How Savvy Employees Can Get Better Perks, Even In A Recession
By Vickie Elmer
Good news: Companies are starting to worry so much that their talented workers may walk away that they're employing various retention tools -- including tuition reimbursement and higher salaries -- to keep their best people.
More good news: Two-thirds of companies in the last year have created programs to retain talent, according to a new survey by OI Partners -- The Miles LeHane Cos. They are offering the top talent coaching programs, better benefits and better orientation and training, among other things.
Now for the not-so-good news: You can't just order them up, like you do lunch at your favorite food cart. It's more like getting into a hot nightclub: You have to show up in your finery, or know something or someone to make the list.
Before you are presented new perks, you may be measured and ranked, and compared against others, so your employer can determine who are the high-performance people who merit some extras. They may have instituted a performance management system to decide who qualifies for retention perks, said David Miles, managing partner of OI Partners Washington, D.C., office. "They're the top performers; they feel the person has a future with the company."
So for starters, you need to know how your company is measuring its people, and what benchmarks count -- and whether you are on or likely to get on the high performance list.
Then you have to understand that companies are tailoring their retention programs to suit their needs, and also the level you're at in the company. So the popular retention programs for middle managers, according to the OI survey of 174 employers, are coaching or tuition reimbursements, while front-line workers are more likely to be given exit interviews or better orientation and training, ahead of better pay or tuition reimbursements.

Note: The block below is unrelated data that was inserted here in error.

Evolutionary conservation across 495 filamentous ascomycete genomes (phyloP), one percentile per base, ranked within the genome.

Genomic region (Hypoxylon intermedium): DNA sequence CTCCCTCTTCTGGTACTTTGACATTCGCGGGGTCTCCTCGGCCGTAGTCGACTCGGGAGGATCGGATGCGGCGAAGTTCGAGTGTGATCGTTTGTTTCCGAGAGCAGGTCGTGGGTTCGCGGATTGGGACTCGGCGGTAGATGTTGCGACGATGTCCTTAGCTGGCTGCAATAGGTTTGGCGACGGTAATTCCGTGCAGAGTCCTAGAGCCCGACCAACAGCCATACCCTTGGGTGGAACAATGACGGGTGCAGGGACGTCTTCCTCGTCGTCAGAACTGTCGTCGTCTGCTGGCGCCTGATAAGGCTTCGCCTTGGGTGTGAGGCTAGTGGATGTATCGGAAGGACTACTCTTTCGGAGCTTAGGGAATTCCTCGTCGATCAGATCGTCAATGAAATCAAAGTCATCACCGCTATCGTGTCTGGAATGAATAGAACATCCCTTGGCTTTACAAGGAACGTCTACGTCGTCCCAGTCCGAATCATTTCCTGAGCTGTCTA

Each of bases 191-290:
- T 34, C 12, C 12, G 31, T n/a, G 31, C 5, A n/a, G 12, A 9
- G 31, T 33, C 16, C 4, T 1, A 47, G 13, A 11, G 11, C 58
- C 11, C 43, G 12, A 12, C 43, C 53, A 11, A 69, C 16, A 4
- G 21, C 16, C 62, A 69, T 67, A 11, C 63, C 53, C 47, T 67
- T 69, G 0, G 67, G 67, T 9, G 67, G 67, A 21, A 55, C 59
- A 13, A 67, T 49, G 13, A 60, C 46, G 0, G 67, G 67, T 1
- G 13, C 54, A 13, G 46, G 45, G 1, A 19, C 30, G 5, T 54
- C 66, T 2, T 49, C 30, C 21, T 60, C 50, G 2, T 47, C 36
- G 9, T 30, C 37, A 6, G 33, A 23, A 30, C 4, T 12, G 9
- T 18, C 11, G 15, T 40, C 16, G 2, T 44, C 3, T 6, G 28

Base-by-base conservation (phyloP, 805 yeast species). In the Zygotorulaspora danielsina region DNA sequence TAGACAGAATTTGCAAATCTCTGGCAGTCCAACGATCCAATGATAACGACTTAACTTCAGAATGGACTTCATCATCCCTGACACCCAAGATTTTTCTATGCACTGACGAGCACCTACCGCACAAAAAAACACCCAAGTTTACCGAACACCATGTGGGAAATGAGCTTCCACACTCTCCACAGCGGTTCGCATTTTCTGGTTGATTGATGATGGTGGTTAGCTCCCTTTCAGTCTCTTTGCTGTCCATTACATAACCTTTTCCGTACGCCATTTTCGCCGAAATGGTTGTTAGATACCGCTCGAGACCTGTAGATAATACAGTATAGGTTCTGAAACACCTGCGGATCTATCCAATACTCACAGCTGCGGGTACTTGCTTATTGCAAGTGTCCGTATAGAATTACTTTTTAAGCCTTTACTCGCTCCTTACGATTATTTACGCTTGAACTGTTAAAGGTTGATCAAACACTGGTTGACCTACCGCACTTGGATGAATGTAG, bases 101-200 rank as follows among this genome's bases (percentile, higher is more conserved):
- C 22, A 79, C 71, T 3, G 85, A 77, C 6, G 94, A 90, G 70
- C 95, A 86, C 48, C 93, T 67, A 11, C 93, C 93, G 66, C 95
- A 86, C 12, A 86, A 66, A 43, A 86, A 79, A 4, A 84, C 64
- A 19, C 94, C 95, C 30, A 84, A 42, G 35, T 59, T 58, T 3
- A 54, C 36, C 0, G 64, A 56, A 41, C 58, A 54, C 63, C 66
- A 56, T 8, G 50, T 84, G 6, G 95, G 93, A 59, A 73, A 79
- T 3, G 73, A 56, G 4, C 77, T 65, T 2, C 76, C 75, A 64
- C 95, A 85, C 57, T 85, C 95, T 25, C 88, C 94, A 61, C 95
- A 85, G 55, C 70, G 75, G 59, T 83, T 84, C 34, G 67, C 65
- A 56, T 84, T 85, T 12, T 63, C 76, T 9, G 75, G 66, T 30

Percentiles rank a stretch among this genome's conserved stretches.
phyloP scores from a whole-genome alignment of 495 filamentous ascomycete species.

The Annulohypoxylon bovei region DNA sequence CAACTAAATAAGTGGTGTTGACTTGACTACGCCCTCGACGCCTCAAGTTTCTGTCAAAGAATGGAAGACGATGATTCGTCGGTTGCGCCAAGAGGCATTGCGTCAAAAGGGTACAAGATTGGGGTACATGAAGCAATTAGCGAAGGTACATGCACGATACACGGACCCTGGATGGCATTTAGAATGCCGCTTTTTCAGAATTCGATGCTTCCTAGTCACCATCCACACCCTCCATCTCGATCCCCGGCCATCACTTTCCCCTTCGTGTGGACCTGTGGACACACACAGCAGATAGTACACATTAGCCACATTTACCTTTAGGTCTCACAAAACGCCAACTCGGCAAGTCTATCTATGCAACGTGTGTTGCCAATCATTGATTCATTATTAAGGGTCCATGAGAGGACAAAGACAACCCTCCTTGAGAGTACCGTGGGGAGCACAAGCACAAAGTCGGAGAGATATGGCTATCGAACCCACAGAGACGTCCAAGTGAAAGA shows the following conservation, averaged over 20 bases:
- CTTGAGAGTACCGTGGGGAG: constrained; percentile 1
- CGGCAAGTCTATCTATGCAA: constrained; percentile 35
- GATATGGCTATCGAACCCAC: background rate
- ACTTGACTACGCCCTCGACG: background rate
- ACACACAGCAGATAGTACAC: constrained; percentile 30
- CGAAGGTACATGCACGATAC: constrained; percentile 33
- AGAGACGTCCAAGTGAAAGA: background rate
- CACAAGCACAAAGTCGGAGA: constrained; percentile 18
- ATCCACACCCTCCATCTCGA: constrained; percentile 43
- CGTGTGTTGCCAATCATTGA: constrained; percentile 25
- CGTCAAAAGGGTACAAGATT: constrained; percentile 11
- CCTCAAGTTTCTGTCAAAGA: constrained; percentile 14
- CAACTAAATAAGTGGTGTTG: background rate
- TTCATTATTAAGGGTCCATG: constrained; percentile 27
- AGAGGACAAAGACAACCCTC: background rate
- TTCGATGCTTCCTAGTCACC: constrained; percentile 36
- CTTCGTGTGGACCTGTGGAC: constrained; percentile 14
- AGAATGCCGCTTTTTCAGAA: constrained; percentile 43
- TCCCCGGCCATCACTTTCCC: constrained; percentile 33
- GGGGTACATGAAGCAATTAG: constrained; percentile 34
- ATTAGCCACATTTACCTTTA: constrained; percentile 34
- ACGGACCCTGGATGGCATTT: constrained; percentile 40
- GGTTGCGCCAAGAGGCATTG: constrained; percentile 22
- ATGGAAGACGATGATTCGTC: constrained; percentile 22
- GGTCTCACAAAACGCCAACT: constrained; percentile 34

Remember: Your perspective on this matters. Show that you're looking to grow so that you can help the company grow. "Somebody that has a mindset that they deserve it, it's the wrong mindset," said Miles.
If you're confident you're a standout, here's five more ways you can make yourself more likely to receive some retention relish:
- Start a career conversation with your boss. Start discussing your goals, and plans, and make it clear that you see your future at the company.
- Ask for training and development. Some employers like to see workers who are aggressive and engaged enough to seek out growth opportunities and learning. So speak up and ask for what you want.
- Match your career training to corporate goals. Make sure that anything you request relates to the company's growth, your enhanced performance or some upcoming need for your department, Miles said. Technological and social media changes are good areas in which to make requests. Say something like "With this, I could make a better contribution" to the new initiative or new technology.
- Be selective. Even though companies are starting to offer retention pay and other things to key people, this is not the late 1990s, when bonuses flowed like beer at a bar on Saturday night. "There's not enough money to give it to everyone," said Miles, and companies want to use the handouts strategically.
- Show results. If your boss signs you up for a leadership coach for three months, come up with some outcomes that you can measure or highlight. Companies want to see that their investments in you are successful, and showing the payoffs could be a powerful way to make yourself even more of a high-performance staffer.
Retention tools will become more common if the U.S. economy continues to warm up, yet workers will still need to earn them. Consider them a recognition of your value, and make sure that you talk about "your contributed value to the company," said Miles.
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